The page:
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Car factory worker steals the spotlight at French election debate

PARIS -- A messy-haired Ford car factory worker in a baggy sweater stole the limelight during France’s heated election debate Tuesday night.

The man, Philippe Poutou, was not a member of the audience. He was a candidate from the far-left New Anticapitalist Party, on stage with 10 other candidates just three weeks ahead of the first poll.

Poutou, 50, who took just five weeks leave from his job in Ford’s Blanquefort plant in the country’s southwest to run for president, created sparks with his fighting rhetoric for the working classes and jabs at the front runners embroiled in corruption scandals.

With support of half a percent in an IFOP poll, he has virtually no chance of winning the presidency in the two-round election April 23 and May 7.

From left to right, France’s presidential candidates Nathalie Arthaud, Marine Le Pen, Benoit Hamon, Jacques Cheminade and Philippe Poutou attend a television debate at French private TV channels BFM TV and CNews, in La Plaine-Saint-Denis, outside Paris, France, April 4, 2017. AP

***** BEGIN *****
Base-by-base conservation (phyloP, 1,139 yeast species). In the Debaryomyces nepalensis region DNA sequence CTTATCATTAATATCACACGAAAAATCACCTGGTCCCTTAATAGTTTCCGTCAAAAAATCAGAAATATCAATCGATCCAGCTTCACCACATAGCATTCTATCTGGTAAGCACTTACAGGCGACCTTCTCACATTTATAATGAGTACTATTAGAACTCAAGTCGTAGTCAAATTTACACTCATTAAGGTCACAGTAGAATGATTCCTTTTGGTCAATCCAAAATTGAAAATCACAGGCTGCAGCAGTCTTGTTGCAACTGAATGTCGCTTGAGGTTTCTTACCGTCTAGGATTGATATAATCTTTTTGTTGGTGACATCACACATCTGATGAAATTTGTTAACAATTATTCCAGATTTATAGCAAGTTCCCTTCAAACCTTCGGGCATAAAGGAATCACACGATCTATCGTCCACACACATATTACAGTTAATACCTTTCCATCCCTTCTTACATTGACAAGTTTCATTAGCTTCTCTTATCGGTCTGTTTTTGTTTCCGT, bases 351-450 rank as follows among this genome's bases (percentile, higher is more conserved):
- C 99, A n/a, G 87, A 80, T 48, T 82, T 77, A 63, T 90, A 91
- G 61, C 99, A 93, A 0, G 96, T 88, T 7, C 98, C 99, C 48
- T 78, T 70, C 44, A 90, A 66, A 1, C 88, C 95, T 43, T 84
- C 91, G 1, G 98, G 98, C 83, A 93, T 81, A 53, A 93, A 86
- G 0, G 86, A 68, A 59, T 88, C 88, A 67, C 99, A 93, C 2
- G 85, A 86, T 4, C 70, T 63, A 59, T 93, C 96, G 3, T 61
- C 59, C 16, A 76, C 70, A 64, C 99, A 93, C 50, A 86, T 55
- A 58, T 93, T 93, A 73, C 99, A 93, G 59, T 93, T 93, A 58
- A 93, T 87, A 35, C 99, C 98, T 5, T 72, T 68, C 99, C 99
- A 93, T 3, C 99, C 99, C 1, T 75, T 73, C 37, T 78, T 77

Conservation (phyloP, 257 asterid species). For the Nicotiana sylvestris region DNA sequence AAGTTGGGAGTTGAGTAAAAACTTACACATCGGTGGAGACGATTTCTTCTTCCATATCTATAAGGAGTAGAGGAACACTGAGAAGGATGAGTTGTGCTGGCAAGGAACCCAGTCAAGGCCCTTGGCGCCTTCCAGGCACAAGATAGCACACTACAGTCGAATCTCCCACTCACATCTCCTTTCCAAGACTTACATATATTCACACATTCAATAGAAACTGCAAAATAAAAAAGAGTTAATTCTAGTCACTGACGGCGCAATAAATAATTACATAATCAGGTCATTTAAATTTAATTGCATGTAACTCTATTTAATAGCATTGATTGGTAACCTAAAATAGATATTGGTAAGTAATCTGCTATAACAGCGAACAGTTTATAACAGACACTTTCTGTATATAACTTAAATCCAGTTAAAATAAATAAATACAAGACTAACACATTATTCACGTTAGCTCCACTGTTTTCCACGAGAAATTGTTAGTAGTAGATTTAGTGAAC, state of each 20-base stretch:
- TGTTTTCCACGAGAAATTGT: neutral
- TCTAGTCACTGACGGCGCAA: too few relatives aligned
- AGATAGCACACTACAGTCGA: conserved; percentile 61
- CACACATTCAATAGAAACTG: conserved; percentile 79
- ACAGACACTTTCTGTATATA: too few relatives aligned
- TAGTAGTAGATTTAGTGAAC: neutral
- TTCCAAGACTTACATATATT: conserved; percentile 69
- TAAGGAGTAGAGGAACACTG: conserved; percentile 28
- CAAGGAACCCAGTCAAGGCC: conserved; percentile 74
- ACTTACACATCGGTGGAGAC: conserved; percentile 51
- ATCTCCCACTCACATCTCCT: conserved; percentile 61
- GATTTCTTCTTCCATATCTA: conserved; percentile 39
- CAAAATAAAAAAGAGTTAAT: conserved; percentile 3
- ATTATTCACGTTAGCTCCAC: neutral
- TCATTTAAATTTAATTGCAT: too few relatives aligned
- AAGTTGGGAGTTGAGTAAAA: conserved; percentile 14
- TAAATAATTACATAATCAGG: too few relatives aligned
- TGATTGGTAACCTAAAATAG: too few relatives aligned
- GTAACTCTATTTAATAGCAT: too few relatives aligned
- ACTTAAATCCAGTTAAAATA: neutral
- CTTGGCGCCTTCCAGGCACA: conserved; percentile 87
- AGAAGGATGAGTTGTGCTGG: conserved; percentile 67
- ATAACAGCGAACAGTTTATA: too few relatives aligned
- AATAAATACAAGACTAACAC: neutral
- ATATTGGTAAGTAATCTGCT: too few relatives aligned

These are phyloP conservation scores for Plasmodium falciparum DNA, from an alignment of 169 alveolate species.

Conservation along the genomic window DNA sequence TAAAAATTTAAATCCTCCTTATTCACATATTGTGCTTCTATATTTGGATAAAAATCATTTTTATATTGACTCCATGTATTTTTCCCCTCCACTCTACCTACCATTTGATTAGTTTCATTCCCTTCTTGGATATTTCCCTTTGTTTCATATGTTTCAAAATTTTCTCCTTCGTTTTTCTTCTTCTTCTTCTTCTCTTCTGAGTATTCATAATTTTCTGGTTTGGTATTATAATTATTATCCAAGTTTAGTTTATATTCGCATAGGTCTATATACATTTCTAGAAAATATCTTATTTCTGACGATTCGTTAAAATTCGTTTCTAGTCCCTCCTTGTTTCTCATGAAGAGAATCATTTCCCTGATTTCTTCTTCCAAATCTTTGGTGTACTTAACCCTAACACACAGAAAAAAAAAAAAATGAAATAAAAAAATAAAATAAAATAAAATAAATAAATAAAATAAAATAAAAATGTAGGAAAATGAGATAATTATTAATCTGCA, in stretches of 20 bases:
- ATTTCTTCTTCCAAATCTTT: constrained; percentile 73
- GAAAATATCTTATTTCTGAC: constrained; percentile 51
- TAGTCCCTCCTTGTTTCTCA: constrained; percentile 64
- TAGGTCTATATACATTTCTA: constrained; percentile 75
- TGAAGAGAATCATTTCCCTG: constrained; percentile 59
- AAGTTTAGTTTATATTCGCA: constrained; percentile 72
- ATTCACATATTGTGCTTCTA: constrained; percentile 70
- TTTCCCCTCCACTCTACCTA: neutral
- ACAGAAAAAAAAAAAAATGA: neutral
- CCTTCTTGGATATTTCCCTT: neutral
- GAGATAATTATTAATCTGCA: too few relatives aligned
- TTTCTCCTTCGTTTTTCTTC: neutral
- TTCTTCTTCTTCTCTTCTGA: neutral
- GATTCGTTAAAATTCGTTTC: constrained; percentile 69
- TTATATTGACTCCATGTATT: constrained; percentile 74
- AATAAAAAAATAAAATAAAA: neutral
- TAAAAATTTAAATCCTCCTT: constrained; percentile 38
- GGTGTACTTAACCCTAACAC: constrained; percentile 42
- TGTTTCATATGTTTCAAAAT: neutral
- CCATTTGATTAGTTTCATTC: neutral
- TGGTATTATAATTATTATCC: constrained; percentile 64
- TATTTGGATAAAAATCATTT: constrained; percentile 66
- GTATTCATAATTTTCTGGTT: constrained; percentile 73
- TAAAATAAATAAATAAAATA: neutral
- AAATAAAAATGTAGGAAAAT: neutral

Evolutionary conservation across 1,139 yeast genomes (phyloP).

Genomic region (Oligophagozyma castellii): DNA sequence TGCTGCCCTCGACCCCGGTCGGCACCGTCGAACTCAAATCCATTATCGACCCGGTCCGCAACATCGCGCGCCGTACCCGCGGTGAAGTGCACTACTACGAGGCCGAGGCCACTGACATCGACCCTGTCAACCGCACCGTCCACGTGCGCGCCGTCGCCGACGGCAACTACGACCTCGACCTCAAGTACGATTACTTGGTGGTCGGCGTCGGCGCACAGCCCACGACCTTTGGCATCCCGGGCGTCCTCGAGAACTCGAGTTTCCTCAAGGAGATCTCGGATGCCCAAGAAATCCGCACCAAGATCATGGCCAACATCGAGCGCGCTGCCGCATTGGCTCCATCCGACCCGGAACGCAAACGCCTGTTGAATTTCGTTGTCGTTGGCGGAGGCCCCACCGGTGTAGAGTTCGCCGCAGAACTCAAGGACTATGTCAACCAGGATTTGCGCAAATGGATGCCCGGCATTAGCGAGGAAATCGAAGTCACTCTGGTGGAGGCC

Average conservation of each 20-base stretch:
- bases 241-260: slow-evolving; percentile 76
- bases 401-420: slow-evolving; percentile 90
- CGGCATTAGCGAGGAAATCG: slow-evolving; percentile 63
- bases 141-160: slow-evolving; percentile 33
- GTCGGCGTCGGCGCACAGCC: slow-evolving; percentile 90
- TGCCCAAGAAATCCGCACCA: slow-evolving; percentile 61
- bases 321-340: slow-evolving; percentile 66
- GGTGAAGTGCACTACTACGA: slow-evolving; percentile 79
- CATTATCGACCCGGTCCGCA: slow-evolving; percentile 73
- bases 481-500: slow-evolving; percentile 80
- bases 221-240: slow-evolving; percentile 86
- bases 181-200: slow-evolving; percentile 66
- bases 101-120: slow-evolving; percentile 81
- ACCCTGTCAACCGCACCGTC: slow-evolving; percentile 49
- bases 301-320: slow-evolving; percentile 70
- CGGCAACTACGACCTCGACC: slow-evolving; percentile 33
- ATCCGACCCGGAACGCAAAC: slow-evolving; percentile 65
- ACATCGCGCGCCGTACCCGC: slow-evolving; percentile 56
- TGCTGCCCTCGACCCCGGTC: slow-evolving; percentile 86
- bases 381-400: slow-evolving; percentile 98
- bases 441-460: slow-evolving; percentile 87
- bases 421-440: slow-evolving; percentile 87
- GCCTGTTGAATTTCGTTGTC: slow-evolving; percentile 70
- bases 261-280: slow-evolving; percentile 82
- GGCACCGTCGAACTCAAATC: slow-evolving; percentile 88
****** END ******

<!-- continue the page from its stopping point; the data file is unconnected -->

Nonetheless, with an unpolished freshness and childlike grin, he accused Republican candidate Francois Fillon, 63, and National Front candidate Marine Le Pen, 48, of sullying the moral character of politics. Both are embroiled in corruption cases -- and both deny wrongdoing.

Social media went wild on Wednesday with Poutou’s stinging attacks -- framing him as Joe Average speaking truth to power.

Le Pen, who claimed to be “persecuted politically,” said she is protected by parliamentary immunity as a member of the European Parliament.

“There is no immunity for workers,” Poutou fired back.

Fillon has been given preliminary charges for allegedly giving his wife and two children government-funded jobs which they never did. “I didn’t make any mistakes... I’m still here and no one will intimidate me.”

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Poutou retorted: “Since January, it’s just been a great campaign ... the more we dig, the more corruption there is, the more cheating there is.”

The unionist, who frostily refused to pose in the collective photo of candidates ahead of the debate, has been basking in the unexpected glory in the hours since.

“I believe there is a real disconnection between the political world and the population,” Poutou told The Associated Press on Wednesday at a political rally in the Parisian suburb of Montreuil.

“(Politicians) mix everything -- their personal funds and the public funds -- as if everything is allowed for them. Their arrogance is unbearable,” he added.

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